Northgate Crossing, which is immediately north of Uptown 500, was completed in 2017, and features nine three-story buildings with 32 units per building, as well as attached garages, a clubhouse, walking trails and other amenities. These projects complement the community’s Downtown Station Area Plan, which calls for a concentration of multi-family housing along with mixed-use commercial and residential development in proximity to the Wheeling Metra Station.
As Village President Pat Horcher says, “The mission of the Village of Wheeling is to provide all residents and businesses of the community with high quality public services. The Village Board has been very aggressive with business attraction programs and business incentives for new, large-scale development.”
Less than a mile west of the Wheeling Town Center, a new development will be taking shape. London Crossing will be developed by Wingspan Development Group and will include 55 row homes and approximately 33,000 square feet of commercial/retail space. According to Vice President of Development Christopher F. Coleman, “Residents will enjoy the proximity to employment, shopping and dining. When you combine a great location with great design and great Village support, you get a great outcome.”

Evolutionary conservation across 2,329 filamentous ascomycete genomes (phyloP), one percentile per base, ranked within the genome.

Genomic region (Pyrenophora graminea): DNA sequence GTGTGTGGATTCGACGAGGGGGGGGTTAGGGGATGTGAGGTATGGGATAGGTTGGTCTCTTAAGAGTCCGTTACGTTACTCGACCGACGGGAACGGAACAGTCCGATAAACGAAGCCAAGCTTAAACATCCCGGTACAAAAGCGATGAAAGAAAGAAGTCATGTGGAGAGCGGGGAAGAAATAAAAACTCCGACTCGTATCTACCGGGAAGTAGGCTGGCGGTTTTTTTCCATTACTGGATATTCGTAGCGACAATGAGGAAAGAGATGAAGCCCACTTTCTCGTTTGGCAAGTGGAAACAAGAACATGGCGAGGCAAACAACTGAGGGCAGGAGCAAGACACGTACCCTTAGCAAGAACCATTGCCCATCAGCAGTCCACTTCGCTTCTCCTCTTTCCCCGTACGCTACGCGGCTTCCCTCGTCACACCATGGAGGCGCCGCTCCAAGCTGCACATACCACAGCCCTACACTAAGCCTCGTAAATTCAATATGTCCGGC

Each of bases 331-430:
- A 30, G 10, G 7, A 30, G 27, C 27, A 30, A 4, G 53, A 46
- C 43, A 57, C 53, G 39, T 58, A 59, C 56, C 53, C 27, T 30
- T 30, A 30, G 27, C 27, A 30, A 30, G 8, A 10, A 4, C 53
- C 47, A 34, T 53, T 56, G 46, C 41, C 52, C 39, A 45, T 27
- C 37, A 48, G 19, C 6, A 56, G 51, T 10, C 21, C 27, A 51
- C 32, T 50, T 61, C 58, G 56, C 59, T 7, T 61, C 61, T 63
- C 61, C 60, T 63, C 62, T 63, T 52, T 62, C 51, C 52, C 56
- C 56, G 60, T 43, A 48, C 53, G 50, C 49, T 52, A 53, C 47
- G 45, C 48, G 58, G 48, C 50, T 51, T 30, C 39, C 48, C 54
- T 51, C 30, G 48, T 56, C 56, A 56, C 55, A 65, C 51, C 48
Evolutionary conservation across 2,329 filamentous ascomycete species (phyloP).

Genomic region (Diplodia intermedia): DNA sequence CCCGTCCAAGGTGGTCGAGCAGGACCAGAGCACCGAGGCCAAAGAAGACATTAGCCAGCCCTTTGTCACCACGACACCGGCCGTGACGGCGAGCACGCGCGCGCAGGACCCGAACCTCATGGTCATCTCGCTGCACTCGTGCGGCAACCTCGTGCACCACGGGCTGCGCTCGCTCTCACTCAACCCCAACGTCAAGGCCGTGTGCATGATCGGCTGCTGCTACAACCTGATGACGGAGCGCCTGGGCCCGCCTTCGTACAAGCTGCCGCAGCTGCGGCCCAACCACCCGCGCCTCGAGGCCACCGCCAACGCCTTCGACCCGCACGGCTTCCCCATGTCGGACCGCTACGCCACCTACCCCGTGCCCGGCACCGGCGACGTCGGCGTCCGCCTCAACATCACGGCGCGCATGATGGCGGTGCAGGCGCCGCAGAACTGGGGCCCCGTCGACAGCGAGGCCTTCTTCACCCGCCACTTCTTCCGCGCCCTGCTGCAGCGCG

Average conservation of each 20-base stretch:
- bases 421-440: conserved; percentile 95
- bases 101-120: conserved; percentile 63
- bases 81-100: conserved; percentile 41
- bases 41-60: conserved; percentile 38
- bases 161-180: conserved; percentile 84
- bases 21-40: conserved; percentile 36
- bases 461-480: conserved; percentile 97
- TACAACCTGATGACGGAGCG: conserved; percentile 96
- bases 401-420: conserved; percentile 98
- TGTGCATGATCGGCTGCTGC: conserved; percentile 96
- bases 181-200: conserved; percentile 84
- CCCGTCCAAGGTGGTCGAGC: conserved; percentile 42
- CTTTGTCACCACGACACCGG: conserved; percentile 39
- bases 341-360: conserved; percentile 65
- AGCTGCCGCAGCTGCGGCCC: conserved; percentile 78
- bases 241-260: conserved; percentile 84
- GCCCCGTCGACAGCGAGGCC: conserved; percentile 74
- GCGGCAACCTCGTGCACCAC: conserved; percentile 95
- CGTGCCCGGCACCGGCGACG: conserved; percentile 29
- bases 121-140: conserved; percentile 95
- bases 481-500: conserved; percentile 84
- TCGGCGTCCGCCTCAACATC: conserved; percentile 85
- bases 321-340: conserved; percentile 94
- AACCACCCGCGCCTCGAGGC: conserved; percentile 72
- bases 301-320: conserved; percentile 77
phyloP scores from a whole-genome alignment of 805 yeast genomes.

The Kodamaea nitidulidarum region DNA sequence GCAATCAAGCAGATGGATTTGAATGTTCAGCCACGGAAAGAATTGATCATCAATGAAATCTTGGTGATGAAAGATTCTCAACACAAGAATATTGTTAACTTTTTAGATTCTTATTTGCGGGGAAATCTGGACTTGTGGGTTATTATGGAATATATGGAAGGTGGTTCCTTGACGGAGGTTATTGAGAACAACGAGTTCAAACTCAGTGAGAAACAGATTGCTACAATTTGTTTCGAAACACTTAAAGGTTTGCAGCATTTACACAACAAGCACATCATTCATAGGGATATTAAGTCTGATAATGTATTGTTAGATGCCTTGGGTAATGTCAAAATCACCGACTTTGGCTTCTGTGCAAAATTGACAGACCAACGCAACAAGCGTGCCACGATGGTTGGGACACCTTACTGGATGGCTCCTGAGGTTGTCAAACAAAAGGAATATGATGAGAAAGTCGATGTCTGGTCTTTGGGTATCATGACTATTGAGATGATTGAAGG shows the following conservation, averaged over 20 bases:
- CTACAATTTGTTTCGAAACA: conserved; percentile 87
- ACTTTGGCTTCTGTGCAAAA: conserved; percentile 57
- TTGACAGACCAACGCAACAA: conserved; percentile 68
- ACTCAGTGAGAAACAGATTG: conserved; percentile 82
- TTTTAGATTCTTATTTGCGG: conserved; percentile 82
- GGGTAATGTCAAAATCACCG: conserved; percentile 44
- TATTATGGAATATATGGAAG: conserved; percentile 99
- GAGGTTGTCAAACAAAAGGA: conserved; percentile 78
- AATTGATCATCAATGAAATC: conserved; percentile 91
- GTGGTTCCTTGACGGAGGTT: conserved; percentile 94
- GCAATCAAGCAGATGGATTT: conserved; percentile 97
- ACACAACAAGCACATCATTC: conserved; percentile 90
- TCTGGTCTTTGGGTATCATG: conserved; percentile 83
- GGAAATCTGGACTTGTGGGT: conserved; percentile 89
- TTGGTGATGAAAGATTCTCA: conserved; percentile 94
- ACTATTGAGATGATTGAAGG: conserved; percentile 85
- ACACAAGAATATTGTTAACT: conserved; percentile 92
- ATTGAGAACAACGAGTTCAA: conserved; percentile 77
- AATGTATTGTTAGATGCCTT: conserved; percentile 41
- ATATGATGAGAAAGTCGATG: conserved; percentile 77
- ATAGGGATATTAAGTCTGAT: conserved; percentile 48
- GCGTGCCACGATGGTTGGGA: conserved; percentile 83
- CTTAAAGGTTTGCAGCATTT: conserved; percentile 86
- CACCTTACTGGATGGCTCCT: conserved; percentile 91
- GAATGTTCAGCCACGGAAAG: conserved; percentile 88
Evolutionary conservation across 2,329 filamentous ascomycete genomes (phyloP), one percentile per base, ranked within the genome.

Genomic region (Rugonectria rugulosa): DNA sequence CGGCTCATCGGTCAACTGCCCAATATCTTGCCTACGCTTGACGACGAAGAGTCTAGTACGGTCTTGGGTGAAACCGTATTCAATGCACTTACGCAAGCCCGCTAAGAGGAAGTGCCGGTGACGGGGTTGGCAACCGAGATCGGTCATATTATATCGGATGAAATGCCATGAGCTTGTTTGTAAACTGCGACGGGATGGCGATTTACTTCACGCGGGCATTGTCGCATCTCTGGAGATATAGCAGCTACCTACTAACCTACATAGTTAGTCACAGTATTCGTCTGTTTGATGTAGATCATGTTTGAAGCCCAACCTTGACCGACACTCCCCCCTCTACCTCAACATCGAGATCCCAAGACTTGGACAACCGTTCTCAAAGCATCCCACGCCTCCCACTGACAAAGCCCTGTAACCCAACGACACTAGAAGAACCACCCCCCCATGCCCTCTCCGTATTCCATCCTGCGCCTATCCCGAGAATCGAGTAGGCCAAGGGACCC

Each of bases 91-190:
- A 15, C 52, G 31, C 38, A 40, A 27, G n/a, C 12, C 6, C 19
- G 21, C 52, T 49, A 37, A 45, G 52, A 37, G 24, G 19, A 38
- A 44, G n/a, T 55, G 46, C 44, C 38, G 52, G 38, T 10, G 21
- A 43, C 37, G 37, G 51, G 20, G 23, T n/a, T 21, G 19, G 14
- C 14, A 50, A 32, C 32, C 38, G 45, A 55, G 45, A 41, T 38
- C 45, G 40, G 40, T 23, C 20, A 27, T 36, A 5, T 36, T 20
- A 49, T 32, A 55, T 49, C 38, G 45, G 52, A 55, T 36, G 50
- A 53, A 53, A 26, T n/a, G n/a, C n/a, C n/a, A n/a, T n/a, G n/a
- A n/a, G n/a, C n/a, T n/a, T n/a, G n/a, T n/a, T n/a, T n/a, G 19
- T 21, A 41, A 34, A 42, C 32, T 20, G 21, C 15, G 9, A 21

With these major projects at various stages of development, the Wheeling community continues to experience growth. The Village of Wheeling is working proactively to secure more projects and businesses to serve its residents, visitors, surrounding communities and the existing business base. Wheeling’s Village Board recognizes the contributions made by its businesses and the partnership that is required between the Village and its business community.
A major element that differentiates Wheeling from its neighboring northern and northwest Chicagoland communities is that it co-owns the Chicago Executive Airport. The corporate aviation business at Chicago Executive Airport is experiencing an economic boost as new hangar facilities and other amenities are being constructed, including a U.S. Customs Office.
Immediately west of Chicago Executive Airport, the Panattoni Development team was drawn to the proximity of the Airport. The $13 million project broke ground in June 2019 and the 162,000-square-foot spec industrial is near completion. The developer is targeting distribution, warehousing, logistics and light manufacturing uses for the property. With a low industrial vacancy rate, the new development will attract tenants looking for modern buildings. Wheeling contains nearly 14 million square feet of industrial space and one of the top manufacturing employment concentrations in the state of Illinois.